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Georgia is a country that didn’t blow me away. I almost feel guilty saying it. The unspoken social rule says every place we visit, each holiday must be mind blowingly amazing, evoking jealousy and Instagram love from all. Here I am saying Georgia didn’t live up to the romanticised image in my mind.

The people are friendly but not welcoming. No one smiles, yet they’re happy to help if you ask. The roads and cities are chaos, and the culture dwells somewhere beneath the surface. Maybe it’s the subtlety and unspoken moments that fuel my ambivalence for Georgia.

Georgia holds an indescribable spot in my mind. It’s less European and more of like an Asian Soviet hybrid with a few picturesque cobblestone streets here and there.

The journey began in Tbilisi where we were greeted with a 1970’s-esque Soviet style airport on the verge of disrepair. After bouncing down the freeway in a 25 cent rickety bus going far too fast for its own good, we made it to the heart of the city.

Once again, Tbilisi did not blow me away. There’s a lot of hype online with bloggers report spending two or three weeks exploring the city, but somehow it just didn’t jive with me. I didn’t dislike Tbilisi. The balance between big city feel and chaotic overwhelm to culture and quaintness was skewed too far in the wrong direction for my taste, and I much preferred the countryside regions we visited.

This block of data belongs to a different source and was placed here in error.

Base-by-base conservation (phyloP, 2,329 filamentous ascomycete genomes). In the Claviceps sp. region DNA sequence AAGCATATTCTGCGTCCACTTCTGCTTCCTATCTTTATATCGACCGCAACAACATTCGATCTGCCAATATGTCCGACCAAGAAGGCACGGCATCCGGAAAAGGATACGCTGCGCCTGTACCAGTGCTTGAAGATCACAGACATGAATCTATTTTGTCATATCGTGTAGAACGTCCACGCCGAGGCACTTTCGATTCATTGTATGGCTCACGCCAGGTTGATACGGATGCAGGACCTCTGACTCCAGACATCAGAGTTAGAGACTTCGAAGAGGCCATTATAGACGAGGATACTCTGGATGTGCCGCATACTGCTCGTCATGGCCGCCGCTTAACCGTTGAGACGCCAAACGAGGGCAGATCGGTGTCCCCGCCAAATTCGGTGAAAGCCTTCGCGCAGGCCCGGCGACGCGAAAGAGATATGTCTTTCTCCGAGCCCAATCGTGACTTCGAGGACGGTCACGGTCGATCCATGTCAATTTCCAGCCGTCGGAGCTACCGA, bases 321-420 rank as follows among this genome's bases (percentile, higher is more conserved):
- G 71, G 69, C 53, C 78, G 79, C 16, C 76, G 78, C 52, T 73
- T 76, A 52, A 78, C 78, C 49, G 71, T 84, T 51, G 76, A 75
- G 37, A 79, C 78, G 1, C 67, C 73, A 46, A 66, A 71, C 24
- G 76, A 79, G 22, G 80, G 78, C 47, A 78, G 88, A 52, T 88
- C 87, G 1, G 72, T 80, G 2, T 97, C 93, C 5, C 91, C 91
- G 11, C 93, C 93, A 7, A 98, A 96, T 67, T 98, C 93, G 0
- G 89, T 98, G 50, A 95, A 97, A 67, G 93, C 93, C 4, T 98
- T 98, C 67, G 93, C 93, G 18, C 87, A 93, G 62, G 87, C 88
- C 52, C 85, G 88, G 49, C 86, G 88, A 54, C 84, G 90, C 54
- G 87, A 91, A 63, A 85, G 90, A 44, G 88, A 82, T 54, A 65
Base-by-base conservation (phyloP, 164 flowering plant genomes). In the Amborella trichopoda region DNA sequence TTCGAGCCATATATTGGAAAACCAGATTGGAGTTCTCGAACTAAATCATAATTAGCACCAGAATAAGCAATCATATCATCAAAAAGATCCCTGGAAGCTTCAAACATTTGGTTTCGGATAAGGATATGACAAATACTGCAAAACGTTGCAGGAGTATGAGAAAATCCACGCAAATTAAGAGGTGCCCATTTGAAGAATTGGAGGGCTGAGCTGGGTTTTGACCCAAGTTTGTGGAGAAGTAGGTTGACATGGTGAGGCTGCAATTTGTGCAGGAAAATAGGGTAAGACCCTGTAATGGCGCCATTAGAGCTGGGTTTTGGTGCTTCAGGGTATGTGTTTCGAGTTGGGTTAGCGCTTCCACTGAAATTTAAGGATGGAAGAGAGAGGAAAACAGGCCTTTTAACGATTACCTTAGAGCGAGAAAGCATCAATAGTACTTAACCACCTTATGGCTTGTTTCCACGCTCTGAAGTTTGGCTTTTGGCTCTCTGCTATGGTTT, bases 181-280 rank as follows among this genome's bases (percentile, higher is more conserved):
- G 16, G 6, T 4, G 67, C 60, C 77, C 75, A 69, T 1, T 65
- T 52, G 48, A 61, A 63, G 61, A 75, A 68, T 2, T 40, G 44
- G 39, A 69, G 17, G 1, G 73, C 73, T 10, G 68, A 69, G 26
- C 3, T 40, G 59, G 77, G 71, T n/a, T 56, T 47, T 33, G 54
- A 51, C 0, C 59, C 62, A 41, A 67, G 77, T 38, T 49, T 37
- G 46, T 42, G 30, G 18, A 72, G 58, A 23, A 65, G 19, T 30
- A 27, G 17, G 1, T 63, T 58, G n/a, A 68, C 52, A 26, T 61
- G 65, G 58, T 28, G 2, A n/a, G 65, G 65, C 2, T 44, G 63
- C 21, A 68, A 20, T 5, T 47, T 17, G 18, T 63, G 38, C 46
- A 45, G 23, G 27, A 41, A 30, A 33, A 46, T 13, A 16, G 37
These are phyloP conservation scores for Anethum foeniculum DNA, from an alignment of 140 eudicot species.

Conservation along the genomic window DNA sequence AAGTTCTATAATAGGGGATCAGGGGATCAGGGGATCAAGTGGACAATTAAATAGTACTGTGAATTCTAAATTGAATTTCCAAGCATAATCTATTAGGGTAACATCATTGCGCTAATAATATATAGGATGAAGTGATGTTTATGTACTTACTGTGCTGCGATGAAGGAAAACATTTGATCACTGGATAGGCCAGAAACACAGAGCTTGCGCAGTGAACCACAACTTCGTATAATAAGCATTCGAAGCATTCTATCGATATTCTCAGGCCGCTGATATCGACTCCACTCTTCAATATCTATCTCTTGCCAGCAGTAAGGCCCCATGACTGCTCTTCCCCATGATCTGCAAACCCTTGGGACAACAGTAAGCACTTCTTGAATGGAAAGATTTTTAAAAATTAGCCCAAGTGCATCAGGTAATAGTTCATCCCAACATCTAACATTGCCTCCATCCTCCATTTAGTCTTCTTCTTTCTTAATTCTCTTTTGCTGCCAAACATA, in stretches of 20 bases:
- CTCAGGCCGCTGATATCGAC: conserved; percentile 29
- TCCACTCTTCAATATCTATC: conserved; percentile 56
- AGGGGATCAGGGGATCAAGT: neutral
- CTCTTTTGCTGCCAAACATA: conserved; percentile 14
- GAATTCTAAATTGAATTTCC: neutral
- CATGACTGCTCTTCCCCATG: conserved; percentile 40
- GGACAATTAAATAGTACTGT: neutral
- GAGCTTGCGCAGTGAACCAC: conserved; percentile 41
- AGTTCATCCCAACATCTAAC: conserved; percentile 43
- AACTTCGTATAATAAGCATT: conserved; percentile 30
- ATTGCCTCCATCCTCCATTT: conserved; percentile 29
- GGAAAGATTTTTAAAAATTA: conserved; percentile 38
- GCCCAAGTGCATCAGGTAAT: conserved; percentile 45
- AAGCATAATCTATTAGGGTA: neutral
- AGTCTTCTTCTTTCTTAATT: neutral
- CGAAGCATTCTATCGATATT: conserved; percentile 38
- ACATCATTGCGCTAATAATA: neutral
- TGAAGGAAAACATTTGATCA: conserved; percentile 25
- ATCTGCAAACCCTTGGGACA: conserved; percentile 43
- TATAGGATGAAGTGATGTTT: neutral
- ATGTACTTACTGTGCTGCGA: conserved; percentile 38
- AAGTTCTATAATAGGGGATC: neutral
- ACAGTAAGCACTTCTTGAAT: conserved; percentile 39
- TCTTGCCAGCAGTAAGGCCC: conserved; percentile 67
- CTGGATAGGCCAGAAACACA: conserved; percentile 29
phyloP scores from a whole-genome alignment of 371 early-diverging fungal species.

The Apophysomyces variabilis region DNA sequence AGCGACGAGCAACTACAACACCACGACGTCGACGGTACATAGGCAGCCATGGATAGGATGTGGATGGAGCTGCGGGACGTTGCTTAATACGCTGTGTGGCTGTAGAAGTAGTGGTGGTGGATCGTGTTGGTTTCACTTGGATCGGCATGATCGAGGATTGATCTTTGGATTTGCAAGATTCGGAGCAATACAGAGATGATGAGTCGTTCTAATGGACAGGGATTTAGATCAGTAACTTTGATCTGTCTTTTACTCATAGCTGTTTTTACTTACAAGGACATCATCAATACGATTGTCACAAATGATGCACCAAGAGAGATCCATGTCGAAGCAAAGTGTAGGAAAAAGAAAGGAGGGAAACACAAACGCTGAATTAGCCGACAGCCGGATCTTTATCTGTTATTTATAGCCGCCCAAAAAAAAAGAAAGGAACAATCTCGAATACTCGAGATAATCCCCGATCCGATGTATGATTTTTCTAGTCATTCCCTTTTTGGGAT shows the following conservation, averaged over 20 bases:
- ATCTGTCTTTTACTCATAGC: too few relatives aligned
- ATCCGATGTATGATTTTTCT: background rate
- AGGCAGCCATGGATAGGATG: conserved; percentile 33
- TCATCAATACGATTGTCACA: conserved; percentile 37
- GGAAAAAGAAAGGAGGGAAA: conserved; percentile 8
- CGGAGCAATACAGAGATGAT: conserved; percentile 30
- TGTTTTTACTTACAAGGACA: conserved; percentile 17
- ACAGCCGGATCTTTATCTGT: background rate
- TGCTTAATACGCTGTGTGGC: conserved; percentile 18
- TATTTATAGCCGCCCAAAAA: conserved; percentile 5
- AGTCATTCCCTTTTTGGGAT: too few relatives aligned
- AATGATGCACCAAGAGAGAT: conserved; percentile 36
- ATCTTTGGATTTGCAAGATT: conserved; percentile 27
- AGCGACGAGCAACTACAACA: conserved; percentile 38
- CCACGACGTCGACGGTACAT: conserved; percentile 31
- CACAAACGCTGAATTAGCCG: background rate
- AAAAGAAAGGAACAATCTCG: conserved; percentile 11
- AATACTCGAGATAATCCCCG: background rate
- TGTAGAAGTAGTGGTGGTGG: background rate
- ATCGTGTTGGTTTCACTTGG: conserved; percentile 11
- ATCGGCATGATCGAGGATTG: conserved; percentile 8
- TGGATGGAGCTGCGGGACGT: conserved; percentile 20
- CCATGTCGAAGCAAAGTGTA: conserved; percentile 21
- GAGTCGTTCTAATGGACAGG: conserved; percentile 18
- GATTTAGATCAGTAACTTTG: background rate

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After a couple of days wandering the streets of Tbilisi we headed north toward the Russian border to the mountain town of Kazbegi. A three hour bus ride careening (at a far too fast pace) through the mountain passes against a backdrop of snow covered peaks, ski resorts and jaw dropping cliffs had me drooling. The scenery was truly stunning and bus ride worth it just for the scenery.

Kazbegi is known for its monastery on a mountain top. It’s the classic “Georgia” photo you see online and in travel brochures. However, the jaunt to the monastery wasn’t without it’s own share of drama.

Being late spring, portions of the mountain road were still snow packed with sections allowing only a single lane of traffic, and other portions covered in snow drifts only accessible by 4x4s. In typical Georgian chaotic fashion, the obstacle course that was the road was a taxi driver free for all.

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Two directions of traffic in a one lane passage way – you do the math. We entered into the most magnificent traffic jam I have ever seen. 4X4’s bottomed out on snow banks, cars trying to pass said 4X4’s, sedans with no 4X4 capabilities whatsoever sliding across snow piles, horns ablaze, and motorbikes carefully careening through the entire mess.

The sheer sight and escalation of the disorder had me laughing in disbelief and we opted to walk to the monastery while the drivers battled it out.

The monastery set against the snow draped peaks was breathtaking, giving way to 360 views of the sleepy town of Kazbegi below.

Kazbegi in itsself doesn’t offer much in the way of attractions. The main draw is the monastery along with hiking paths in the mountains (it was too snowy for us to hike). We capped off the night drinking tasty Georgian wine at the Rooms Hotel (Kazbegi’s foremost luxury hotel) oogling over the mountain sunset. Then embarked on our next adventure in search of the renown Georgian wine…

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